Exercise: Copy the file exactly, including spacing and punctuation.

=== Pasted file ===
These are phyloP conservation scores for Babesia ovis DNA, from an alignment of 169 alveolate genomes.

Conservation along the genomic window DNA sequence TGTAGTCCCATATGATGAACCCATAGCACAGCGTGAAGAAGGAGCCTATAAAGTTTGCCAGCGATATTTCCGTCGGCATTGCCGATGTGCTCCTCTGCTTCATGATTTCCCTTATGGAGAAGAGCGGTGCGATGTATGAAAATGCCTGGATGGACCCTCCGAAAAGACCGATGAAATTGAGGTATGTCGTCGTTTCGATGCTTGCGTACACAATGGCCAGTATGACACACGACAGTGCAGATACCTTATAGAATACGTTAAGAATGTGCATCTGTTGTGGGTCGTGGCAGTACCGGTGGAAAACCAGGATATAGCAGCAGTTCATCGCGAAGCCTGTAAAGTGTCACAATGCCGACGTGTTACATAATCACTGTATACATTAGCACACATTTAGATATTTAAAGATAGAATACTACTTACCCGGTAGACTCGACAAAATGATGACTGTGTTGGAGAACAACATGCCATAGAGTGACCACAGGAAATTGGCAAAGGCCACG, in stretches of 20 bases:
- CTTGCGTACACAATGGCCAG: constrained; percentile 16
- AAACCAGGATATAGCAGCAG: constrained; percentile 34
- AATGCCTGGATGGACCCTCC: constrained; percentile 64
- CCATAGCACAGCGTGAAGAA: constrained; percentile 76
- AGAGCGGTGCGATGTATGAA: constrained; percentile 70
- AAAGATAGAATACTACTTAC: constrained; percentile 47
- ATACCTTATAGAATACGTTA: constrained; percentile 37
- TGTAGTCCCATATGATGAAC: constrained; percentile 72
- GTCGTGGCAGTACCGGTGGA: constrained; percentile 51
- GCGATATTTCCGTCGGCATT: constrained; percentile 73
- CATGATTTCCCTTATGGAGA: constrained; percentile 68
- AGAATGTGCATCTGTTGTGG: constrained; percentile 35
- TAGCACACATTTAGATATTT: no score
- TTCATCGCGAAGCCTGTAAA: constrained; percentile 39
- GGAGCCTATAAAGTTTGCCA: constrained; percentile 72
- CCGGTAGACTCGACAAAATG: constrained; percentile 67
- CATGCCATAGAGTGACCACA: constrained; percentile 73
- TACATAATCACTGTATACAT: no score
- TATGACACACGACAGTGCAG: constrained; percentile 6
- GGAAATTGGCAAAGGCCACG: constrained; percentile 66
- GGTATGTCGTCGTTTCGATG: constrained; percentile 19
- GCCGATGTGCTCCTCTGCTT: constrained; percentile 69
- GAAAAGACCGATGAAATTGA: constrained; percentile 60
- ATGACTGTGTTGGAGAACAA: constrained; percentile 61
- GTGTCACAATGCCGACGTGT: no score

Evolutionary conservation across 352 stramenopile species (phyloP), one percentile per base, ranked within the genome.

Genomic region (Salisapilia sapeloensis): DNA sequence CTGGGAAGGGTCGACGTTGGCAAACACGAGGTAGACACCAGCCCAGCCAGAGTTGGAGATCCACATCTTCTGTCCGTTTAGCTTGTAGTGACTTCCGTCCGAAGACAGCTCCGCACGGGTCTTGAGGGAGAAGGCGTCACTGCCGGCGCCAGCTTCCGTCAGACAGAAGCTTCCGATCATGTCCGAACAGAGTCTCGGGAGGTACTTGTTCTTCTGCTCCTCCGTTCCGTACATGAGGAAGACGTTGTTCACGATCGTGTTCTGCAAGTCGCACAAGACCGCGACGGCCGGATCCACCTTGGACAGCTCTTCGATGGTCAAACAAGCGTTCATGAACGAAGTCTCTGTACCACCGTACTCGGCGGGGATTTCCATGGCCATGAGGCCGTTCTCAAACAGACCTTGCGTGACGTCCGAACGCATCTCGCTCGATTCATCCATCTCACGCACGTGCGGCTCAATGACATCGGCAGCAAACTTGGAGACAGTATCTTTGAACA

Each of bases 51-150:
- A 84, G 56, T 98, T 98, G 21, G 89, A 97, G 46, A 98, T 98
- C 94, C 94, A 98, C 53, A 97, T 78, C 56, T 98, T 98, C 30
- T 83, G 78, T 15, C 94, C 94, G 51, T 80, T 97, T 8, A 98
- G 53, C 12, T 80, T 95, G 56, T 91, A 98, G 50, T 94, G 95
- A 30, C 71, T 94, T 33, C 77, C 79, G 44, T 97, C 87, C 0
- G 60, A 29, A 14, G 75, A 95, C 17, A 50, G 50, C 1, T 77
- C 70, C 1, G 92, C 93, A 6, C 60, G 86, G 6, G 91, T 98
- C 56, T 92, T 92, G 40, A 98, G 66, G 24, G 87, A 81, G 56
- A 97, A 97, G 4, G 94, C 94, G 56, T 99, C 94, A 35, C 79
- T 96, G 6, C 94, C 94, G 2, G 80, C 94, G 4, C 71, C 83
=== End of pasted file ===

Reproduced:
These are phyloP conservation scores for Babesia ovis DNA, from an alignment of 169 alveolate genomes.

Conservation along the genomic window DNA sequence TGTAGTCCCATATGATGAACCCATAGCACAGCGTGAAGAAGGAGCCTATAAAGTTTGCCAGCGATATTTCCGTCGGCATTGCCGATGTGCTCCTCTGCTTCATGATTTCCCTTATGGAGAAGAGCGGTGCGATGTATGAAAATGCCTGGATGGACCCTCCGAAAAGACCGATGAAATTGAGGTATGTCGTCGTTTCGATGCTTGCGTACACAATGGCCAGTATGACACACGACAGTGCAGATACCTTATAGAATACGTTAAGAATGTGCATCTGTTGTGGGTCGTGGCAGTACCGGTGGAAAACCAGGATATAGCAGCAGTTCATCGCGAAGCCTGTAAAGTGTCACAATGCCGACGTGTTACATAATCACTGTATACATTAGCACACATTTAGATATTTAAAGATAGAATACTACTTACCCGGTAGACTCGACAAAATGATGACTGTGTTGGAGAACAACATGCCATAGAGTGACCACAGGAAATTGGCAAAGGCCACG, in stretches of 20 bases:
- CTTGCGTACACAATGGCCAG: constrained; percentile 16
- AAACCAGGATATAGCAGCAG: constrained; percentile 34
- AATGCCTGGATGGACCCTCC: constrained; percentile 64
- CCATAGCACAGCGTGAAGAA: constrained; percentile 76
- AGAGCGGTGCGATGTATGAA: constrained; percentile 70
- AAAGATAGAATACTACTTAC: constrained; percentile 47
- ATACCTTATAGAATACGTTA: constrained; percentile 37
- TGTAGTCCCATATGATGAAC: constrained; percentile 72
- GTCGTGGCAGTACCGGTGGA: constrained; percentile 51
- GCGATATTTCCGTCGGCATT: constrained; percentile 73
- CATGATTTCCCTTATGGAGA: constrained; percentile 68
- AGAATGTGCATCTGTTGTGG: constrained; percentile 35
- TAGCACACATTTAGATATTT: no score
- TTCATCGCGAAGCCTGTAAA: constrained; percentile 39
- GGAGCCTATAAAGTTTGCCA: constrained; percentile 72
- CCGGTAGACTCGACAAAATG: constrained; percentile 67
- CATGCCATAGAGTGACCACA: constrained; percentile 73
- TACATAATCACTGTATACAT: no score
- TATGACACACGACAGTGCAG: constrained; percentile 6
- GGAAATTGGCAAAGGCCACG: constrained; percentile 66
- GGTATGTCGTCGTTTCGATG: constrained; percentile 19
- GCCGATGTGCTCCTCTGCTT: constrained; percentile 69
- GAAAAGACCGATGAAATTGA: constrained; percentile 60
- ATGACTGTGTTGGAGAACAA: constrained; percentile 61
- GTGTCACAATGCCGACGTGT: no score

Evolutionary conservation across 352 stramenopile species (phyloP), one percentile per base, ranked within the genome.

Genomic region (Salisapilia sapeloensis): DNA sequence CTGGGAAGGGTCGACGTTGGCAAACACGAGGTAGACACCAGCCCAGCCAGAGTTGGAGATCCACATCTTCTGTCCGTTTAGCTTGTAGTGACTTCCGTCCGAAGACAGCTCCGCACGGGTCTTGAGGGAGAAGGCGTCACTGCCGGCGCCAGCTTCCGTCAGACAGAAGCTTCCGATCATGTCCGAACAGAGTCTCGGGAGGTACTTGTTCTTCTGCTCCTCCGTTCCGTACATGAGGAAGACGTTGTTCACGATCGTGTTCTGCAAGTCGCACAAGACCGCGACGGCCGGATCCACCTTGGACAGCTCTTCGATGGTCAAACAAGCGTTCATGAACGAAGTCTCTGTACCACCGTACTCGGCGGGGATTTCCATGGCCATGAGGCCGTTCTCAAACAGACCTTGCGTGACGTCCGAACGCATCTCGCTCGATTCATCCATCTCACGCACGTGCGGCTCAATGACATCGGCAGCAAACTTGGAGACAGTATCTTTGAACA

Each of bases 51-150:
- A 84, G 56, T 98, T 98, G 21, G 89, A 97, G 46, A 98, T 98
- C 94, C 94, A 98, C 53, A 97, T 78, C 56, T 98, T 98, C 30
- T 83, G 78, T 15, C 94, C 94, G 51, T 80, T 97, T 8, A 98
- G 53, C 12, T 80, T 95, G 56, T 91, A 98, G 50, T 94, G 95
- A 30, C 71, T 94, T 33, C 77, C 79, G 44, T 97, C 87, C 0
- G 60, A 29, A 14, G 75, A 95, C 17, A 50, G 50, C 1, T 77
- C 70, C 1, G 92, C 93, A 6, C 60, G 86, G 6, G 91, T 98
- C 56, T 92, T 92, G 40, A 98, G 66, G 24, G 87, A 81, G 56
- A 97, A 97, G 4, G 94, C 94, G 56, T 99, C 94, A 35, C 79
- T 96, G 6, C 94, C 94, G 2, G 80, C 94, G 4, C 71, C 83